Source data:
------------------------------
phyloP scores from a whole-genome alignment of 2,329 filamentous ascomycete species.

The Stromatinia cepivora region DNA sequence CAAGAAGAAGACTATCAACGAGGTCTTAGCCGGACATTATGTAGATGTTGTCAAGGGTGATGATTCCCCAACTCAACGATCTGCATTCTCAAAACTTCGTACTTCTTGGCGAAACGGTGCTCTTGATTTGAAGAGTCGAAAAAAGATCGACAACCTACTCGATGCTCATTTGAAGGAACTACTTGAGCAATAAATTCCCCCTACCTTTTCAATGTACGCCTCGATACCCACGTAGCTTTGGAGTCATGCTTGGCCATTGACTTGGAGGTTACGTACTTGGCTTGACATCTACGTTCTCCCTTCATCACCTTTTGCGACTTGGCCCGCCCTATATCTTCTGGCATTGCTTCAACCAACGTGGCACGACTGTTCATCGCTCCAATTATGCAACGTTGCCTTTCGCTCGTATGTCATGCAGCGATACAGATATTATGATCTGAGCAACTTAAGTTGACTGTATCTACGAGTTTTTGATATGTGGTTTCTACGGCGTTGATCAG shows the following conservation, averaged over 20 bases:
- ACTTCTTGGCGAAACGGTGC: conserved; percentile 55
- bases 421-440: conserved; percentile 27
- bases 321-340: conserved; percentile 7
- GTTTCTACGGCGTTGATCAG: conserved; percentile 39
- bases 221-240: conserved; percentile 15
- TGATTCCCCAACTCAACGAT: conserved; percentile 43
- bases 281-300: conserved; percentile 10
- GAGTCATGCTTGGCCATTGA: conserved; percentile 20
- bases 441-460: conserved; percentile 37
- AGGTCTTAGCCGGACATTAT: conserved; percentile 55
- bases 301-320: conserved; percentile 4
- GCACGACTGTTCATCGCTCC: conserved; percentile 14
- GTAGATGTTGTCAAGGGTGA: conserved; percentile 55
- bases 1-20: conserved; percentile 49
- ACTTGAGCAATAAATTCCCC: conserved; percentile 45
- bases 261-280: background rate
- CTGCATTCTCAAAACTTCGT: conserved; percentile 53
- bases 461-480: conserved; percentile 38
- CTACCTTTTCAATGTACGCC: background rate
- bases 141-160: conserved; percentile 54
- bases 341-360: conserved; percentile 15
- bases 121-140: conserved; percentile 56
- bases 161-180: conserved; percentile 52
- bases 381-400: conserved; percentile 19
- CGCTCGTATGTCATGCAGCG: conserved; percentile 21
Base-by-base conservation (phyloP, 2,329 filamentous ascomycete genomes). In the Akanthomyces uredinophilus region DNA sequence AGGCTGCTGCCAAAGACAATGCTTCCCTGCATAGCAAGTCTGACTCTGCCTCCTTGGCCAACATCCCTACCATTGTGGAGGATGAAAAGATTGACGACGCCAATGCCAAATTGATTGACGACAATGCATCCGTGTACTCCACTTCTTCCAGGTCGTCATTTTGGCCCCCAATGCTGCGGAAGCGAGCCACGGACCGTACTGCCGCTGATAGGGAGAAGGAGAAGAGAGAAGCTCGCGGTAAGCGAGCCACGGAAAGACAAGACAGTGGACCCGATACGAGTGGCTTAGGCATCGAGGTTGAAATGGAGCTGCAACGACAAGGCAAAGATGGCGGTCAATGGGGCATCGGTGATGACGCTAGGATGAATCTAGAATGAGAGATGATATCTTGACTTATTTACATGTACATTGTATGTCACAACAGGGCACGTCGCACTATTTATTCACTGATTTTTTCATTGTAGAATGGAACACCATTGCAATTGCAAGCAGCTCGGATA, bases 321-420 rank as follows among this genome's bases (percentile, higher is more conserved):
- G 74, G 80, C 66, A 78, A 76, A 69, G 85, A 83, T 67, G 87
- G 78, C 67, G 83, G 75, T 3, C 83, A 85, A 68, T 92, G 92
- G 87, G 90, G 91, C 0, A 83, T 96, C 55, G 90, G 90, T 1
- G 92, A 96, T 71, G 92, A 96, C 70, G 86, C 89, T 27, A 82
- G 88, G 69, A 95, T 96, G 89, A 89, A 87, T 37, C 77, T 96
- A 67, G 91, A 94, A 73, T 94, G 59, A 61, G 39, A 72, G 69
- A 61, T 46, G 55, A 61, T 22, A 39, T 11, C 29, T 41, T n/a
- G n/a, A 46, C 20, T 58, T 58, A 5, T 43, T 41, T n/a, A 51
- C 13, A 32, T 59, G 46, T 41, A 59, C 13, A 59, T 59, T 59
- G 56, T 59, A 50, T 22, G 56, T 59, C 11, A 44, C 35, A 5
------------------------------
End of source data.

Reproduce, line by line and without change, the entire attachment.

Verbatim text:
phyloP scores from a whole-genome alignment of 2,329 filamentous ascomycete species.

The Stromatinia cepivora region DNA sequence CAAGAAGAAGACTATCAACGAGGTCTTAGCCGGACATTATGTAGATGTTGTCAAGGGTGATGATTCCCCAACTCAACGATCTGCATTCTCAAAACTTCGTACTTCTTGGCGAAACGGTGCTCTTGATTTGAAGAGTCGAAAAAAGATCGACAACCTACTCGATGCTCATTTGAAGGAACTACTTGAGCAATAAATTCCCCCTACCTTTTCAATGTACGCCTCGATACCCACGTAGCTTTGGAGTCATGCTTGGCCATTGACTTGGAGGTTACGTACTTGGCTTGACATCTACGTTCTCCCTTCATCACCTTTTGCGACTTGGCCCGCCCTATATCTTCTGGCATTGCTTCAACCAACGTGGCACGACTGTTCATCGCTCCAATTATGCAACGTTGCCTTTCGCTCGTATGTCATGCAGCGATACAGATATTATGATCTGAGCAACTTAAGTTGACTGTATCTACGAGTTTTTGATATGTGGTTTCTACGGCGTTGATCAG shows the following conservation, averaged over 20 bases:
- ACTTCTTGGCGAAACGGTGC: conserved; percentile 55
- bases 421-440: conserved; percentile 27
- bases 321-340: conserved; percentile 7
- GTTTCTACGGCGTTGATCAG: conserved; percentile 39
- bases 221-240: conserved; percentile 15
- TGATTCCCCAACTCAACGAT: conserved; percentile 43
- bases 281-300: conserved; percentile 10
- GAGTCATGCTTGGCCATTGA: conserved; percentile 20
- bases 441-460: conserved; percentile 37
- AGGTCTTAGCCGGACATTAT: conserved; percentile 55
- bases 301-320: conserved; percentile 4
- GCACGACTGTTCATCGCTCC: conserved; percentile 14
- GTAGATGTTGTCAAGGGTGA: conserved; percentile 55
- bases 1-20: conserved; percentile 49
- ACTTGAGCAATAAATTCCCC: conserved; percentile 45
- bases 261-280: background rate
- CTGCATTCTCAAAACTTCGT: conserved; percentile 53
- bases 461-480: conserved; percentile 38
- CTACCTTTTCAATGTACGCC: background rate
- bases 141-160: conserved; percentile 54
- bases 341-360: conserved; percentile 15
- bases 121-140: conserved; percentile 56
- bases 161-180: conserved; percentile 52
- bases 381-400: conserved; percentile 19
- CGCTCGTATGTCATGCAGCG: conserved; percentile 21
Base-by-base conservation (phyloP, 2,329 filamentous ascomycete genomes). In the Akanthomyces uredinophilus region DNA sequence AGGCTGCTGCCAAAGACAATGCTTCCCTGCATAGCAAGTCTGACTCTGCCTCCTTGGCCAACATCCCTACCATTGTGGAGGATGAAAAGATTGACGACGCCAATGCCAAATTGATTGACGACAATGCATCCGTGTACTCCACTTCTTCCAGGTCGTCATTTTGGCCCCCAATGCTGCGGAAGCGAGCCACGGACCGTACTGCCGCTGATAGGGAGAAGGAGAAGAGAGAAGCTCGCGGTAAGCGAGCCACGGAAAGACAAGACAGTGGACCCGATACGAGTGGCTTAGGCATCGAGGTTGAAATGGAGCTGCAACGACAAGGCAAAGATGGCGGTCAATGGGGCATCGGTGATGACGCTAGGATGAATCTAGAATGAGAGATGATATCTTGACTTATTTACATGTACATTGTATGTCACAACAGGGCACGTCGCACTATTTATTCACTGATTTTTTCATTGTAGAATGGAACACCATTGCAATTGCAAGCAGCTCGGATA, bases 321-420 rank as follows among this genome's bases (percentile, higher is more conserved):
- G 74, G 80, C 66, A 78, A 76, A 69, G 85, A 83, T 67, G 87
- G 78, C 67, G 83, G 75, T 3, C 83, A 85, A 68, T 92, G 92
- G 87, G 90, G 91, C 0, A 83, T 96, C 55, G 90, G 90, T 1
- G 92, A 96, T 71, G 92, A 96, C 70, G 86, C 89, T 27, A 82
- G 88, G 69, A 95, T 96, G 89, A 89, A 87, T 37, C 77, T 96
- A 67, G 91, A 94, A 73, T 94, G 59, A 61, G 39, A 72, G 69
- A 61, T 46, G 55, A 61, T 22, A 39, T 11, C 29, T 41, T n/a
- G n/a, A 46, C 20, T 58, T 58, A 5, T 43, T 41, T n/a, A 51
- C 13, A 32, T 59, G 46, T 41, A 59, C 13, A 59, T 59, T 59
- G 56, T 59, A 50, T 22, G 56, T 59, C 11, A 44, C 35, A 5